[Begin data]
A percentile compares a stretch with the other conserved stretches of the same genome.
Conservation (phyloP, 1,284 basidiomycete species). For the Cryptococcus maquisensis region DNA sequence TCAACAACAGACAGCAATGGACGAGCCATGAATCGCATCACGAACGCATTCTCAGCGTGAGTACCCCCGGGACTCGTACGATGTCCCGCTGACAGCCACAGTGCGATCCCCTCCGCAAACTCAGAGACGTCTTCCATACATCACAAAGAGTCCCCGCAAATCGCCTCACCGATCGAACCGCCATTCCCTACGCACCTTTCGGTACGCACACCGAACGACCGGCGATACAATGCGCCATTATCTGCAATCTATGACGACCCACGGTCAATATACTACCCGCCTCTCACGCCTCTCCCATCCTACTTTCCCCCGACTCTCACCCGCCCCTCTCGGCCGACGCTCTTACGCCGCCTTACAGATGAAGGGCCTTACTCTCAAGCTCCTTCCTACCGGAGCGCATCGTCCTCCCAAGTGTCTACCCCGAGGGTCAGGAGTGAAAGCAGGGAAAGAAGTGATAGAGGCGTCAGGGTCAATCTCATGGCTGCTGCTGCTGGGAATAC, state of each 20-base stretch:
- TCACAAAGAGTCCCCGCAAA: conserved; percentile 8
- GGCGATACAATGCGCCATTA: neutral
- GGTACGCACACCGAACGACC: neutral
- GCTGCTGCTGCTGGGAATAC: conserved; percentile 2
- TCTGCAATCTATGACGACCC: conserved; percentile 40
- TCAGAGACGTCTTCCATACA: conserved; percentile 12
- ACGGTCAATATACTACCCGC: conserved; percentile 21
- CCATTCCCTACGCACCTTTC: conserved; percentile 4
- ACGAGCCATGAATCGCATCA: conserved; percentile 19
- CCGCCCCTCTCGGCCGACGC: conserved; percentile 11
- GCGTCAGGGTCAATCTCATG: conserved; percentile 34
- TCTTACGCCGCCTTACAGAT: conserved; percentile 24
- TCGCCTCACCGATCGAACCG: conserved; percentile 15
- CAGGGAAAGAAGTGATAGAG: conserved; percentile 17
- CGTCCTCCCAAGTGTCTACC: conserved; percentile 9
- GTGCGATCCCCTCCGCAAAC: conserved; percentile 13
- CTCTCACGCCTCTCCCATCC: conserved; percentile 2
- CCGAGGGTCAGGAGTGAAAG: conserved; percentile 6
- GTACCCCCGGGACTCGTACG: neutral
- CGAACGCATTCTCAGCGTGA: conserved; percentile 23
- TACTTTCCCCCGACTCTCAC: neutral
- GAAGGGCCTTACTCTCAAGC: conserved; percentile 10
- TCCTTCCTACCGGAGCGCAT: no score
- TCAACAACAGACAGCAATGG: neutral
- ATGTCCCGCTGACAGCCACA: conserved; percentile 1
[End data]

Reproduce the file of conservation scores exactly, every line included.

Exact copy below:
A percentile compares a stretch with the other conserved stretches of the same genome.
Conservation (phyloP, 1,284 basidiomycete species). For the Cryptococcus maquisensis region DNA sequence TCAACAACAGACAGCAATGGACGAGCCATGAATCGCATCACGAACGCATTCTCAGCGTGAGTACCCCCGGGACTCGTACGATGTCCCGCTGACAGCCACAGTGCGATCCCCTCCGCAAACTCAGAGACGTCTTCCATACATCACAAAGAGTCCCCGCAAATCGCCTCACCGATCGAACCGCCATTCCCTACGCACCTTTCGGTACGCACACCGAACGACCGGCGATACAATGCGCCATTATCTGCAATCTATGACGACCCACGGTCAATATACTACCCGCCTCTCACGCCTCTCCCATCCTACTTTCCCCCGACTCTCACCCGCCCCTCTCGGCCGACGCTCTTACGCCGCCTTACAGATGAAGGGCCTTACTCTCAAGCTCCTTCCTACCGGAGCGCATCGTCCTCCCAAGTGTCTACCCCGAGGGTCAGGAGTGAAAGCAGGGAAAGAAGTGATAGAGGCGTCAGGGTCAATCTCATGGCTGCTGCTGCTGGGAATAC, state of each 20-base stretch:
- TCACAAAGAGTCCCCGCAAA: conserved; percentile 8
- GGCGATACAATGCGCCATTA: neutral
- GGTACGCACACCGAACGACC: neutral
- GCTGCTGCTGCTGGGAATAC: conserved; percentile 2
- TCTGCAATCTATGACGACCC: conserved; percentile 40
- TCAGAGACGTCTTCCATACA: conserved; percentile 12
- ACGGTCAATATACTACCCGC: conserved; percentile 21
- CCATTCCCTACGCACCTTTC: conserved; percentile 4
- ACGAGCCATGAATCGCATCA: conserved; percentile 19
- CCGCCCCTCTCGGCCGACGC: conserved; percentile 11
- GCGTCAGGGTCAATCTCATG: conserved; percentile 34
- TCTTACGCCGCCTTACAGAT: conserved; percentile 24
- TCGCCTCACCGATCGAACCG: conserved; percentile 15
- CAGGGAAAGAAGTGATAGAG: conserved; percentile 17
- CGTCCTCCCAAGTGTCTACC: conserved; percentile 9
- GTGCGATCCCCTCCGCAAAC: conserved; percentile 13
- CTCTCACGCCTCTCCCATCC: conserved; percentile 2
- CCGAGGGTCAGGAGTGAAAG: conserved; percentile 6
- GTACCCCCGGGACTCGTACG: neutral
- CGAACGCATTCTCAGCGTGA: conserved; percentile 23
- TACTTTCCCCCGACTCTCAC: neutral
- GAAGGGCCTTACTCTCAAGC: conserved; percentile 10
- TCCTTCCTACCGGAGCGCAT: no score
- TCAACAACAGACAGCAATGG: neutral
- ATGTCCCGCTGACAGCCACA: conserved; percentile 1